Navigating the ‘New Normal’ of a Global Pandemic

By Monica C. Meinert

It’s staggering to think about just how much the 2019 novel coronavirus, COVID-19, changed the world in just a few short weeks.

When we rang in the new decade on January 1, no one could have predicted that barely three months later, major league sports teams would be suspending entire seasons, Broadway theaters would be dark, colleges would be closing down and markets would be in turmoil—all because of something completely invisible to the eye, yet profoundly harmful to the most vulnerable in society.

As we all adjusted to the “new normal” of life in the time of the coronavirus pandemic, the theme was “we’re all in this together,” says the University of Maryland’s David Marcozzi, a medical doctor with expertise in public health and epidemiology during a recent ABA member webinar. Stopping the spread of the virus will take everyone—businesses and individuals—working together. “We can all be virus fighters. We need to embrace a different construct for how we live and how we maintain our own hygiene.”

Keep calm and wash your hands

First, there are the basics: wash your hands, cover your cough, disinfect surfaces frequently and stay at home if you feel sick. Then there are the more advanced measures recommended by the Centers for Disease Control and the World Health Organization to mitigate the effects of the pandemic and slow the spread of infection—things like limiting nonessential travel and group gatherings that have in recent days led to the closures of bars, restaurants gyms and other establishments. These critical, community-based interventions can have the effect of “dampening” or “flattening” the curve—in other words, slowing the rate at which the infection spreads from person to person—Marcozzi says.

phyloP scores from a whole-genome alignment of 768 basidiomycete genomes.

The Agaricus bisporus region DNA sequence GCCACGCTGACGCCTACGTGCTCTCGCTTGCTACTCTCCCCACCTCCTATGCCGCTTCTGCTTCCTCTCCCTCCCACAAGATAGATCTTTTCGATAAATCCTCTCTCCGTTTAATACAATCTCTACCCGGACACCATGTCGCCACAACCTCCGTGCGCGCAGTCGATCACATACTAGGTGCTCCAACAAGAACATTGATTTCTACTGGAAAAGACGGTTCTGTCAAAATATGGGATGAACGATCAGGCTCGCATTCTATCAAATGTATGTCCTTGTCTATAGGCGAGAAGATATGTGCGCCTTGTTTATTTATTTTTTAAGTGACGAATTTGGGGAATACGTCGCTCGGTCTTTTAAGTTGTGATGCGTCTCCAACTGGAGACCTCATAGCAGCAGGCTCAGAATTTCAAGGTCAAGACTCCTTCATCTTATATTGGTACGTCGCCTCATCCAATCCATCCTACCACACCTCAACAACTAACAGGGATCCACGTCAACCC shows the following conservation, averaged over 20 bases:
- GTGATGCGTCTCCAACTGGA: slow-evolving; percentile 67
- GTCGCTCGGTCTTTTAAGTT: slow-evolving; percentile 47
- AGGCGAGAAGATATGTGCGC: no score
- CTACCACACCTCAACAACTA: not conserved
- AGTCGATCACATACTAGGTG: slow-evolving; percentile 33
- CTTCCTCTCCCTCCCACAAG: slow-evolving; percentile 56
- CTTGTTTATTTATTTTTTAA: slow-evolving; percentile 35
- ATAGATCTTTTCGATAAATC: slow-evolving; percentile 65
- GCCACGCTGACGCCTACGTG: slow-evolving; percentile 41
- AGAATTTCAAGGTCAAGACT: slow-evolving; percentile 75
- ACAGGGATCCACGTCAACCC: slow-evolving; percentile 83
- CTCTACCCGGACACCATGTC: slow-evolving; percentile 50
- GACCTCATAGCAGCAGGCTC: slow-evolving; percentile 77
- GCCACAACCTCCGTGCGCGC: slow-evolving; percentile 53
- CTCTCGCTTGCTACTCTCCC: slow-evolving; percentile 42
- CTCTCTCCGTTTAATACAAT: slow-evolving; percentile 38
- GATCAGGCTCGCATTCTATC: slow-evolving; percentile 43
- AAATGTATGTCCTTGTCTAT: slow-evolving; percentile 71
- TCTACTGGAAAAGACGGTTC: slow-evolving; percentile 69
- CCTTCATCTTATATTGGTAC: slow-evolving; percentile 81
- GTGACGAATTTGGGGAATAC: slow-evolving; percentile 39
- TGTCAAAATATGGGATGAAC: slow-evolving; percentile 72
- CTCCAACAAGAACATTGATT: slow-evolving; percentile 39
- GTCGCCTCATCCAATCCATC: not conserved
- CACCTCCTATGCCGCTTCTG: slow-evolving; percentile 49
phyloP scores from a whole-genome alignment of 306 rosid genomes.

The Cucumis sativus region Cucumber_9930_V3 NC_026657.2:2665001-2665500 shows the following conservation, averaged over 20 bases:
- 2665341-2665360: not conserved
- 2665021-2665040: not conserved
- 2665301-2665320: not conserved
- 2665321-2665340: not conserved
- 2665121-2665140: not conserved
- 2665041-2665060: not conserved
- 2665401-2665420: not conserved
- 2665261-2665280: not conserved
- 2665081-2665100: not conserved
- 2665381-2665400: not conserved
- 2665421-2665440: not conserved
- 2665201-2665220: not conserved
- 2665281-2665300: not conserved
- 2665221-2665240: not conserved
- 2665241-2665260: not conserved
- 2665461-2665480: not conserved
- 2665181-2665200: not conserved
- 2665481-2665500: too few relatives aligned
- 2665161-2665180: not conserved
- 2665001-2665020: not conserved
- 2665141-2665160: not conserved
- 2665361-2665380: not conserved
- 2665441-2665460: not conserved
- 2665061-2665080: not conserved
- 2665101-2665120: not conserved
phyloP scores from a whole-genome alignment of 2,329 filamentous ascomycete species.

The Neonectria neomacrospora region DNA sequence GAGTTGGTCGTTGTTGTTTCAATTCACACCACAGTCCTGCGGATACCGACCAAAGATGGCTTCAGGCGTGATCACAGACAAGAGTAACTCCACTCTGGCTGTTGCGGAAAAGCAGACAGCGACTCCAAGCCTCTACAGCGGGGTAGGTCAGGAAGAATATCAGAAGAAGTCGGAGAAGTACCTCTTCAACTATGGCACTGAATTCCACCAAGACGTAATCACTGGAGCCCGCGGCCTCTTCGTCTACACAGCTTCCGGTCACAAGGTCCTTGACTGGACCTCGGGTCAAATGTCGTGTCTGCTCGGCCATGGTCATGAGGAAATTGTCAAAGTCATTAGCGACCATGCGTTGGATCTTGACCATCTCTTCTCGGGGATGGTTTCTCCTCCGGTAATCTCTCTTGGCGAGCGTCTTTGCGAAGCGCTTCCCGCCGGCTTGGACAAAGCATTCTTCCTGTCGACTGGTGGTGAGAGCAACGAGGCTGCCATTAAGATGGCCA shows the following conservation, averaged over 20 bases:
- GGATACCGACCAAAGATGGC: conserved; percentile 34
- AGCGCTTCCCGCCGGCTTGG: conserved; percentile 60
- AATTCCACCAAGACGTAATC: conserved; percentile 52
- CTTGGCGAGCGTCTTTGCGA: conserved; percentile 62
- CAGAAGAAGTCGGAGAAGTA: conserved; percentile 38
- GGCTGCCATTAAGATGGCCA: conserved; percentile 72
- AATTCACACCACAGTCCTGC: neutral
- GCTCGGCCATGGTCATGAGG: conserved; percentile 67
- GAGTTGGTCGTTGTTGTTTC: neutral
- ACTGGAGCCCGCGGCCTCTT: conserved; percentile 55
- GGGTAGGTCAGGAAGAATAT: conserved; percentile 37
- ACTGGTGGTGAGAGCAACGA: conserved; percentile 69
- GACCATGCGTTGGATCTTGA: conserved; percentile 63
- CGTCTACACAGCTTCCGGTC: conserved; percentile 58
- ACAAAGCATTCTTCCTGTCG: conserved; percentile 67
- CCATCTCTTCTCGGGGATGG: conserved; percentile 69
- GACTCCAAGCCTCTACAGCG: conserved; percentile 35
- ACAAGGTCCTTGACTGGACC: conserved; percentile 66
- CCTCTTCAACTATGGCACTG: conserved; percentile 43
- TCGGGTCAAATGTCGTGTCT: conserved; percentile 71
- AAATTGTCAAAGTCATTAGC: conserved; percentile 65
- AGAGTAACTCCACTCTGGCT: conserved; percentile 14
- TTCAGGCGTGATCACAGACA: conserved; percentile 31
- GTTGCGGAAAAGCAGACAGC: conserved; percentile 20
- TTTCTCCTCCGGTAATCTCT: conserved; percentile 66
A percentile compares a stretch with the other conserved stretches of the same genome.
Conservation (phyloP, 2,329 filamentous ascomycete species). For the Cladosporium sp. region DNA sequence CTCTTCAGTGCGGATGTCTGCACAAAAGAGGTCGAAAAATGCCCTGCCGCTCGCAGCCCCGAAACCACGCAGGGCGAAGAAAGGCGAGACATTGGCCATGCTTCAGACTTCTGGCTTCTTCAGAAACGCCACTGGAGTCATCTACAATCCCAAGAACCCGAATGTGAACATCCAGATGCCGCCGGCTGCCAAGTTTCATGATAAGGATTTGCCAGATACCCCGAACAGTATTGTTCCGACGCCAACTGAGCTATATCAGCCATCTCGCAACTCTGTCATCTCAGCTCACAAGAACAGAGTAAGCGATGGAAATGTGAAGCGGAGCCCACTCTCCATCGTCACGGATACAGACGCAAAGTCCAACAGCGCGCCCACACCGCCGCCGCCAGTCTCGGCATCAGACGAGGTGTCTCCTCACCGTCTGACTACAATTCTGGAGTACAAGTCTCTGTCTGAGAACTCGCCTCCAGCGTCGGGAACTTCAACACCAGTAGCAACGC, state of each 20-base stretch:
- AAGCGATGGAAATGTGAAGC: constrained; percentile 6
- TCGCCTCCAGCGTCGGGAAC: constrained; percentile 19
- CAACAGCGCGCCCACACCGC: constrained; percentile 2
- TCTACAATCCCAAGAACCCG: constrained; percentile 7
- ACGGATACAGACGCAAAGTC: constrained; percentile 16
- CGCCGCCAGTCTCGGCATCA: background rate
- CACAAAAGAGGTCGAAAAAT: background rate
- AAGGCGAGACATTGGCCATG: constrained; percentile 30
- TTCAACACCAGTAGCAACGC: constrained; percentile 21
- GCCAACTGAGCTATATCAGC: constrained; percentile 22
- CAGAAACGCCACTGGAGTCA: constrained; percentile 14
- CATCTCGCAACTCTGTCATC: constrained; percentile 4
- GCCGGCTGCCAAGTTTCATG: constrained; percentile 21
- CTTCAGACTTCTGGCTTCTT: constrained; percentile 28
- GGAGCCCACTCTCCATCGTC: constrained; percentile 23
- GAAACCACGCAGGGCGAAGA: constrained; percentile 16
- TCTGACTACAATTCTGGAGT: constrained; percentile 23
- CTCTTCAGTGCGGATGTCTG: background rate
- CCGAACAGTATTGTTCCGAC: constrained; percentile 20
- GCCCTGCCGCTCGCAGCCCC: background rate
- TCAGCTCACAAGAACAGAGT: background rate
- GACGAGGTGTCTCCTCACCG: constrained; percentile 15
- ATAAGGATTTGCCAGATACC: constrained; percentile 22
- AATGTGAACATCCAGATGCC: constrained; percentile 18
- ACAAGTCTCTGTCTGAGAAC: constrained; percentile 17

History provides an illustrative example. During the 1918 flu pandemic, the city of Philadelphia held a parade to help bolster morale and support the war effort during World War I. Citizens flocked to the streets in close proximity to one another. The result, of course: “their mortality and caseload went up significantly,” says Marcozzi.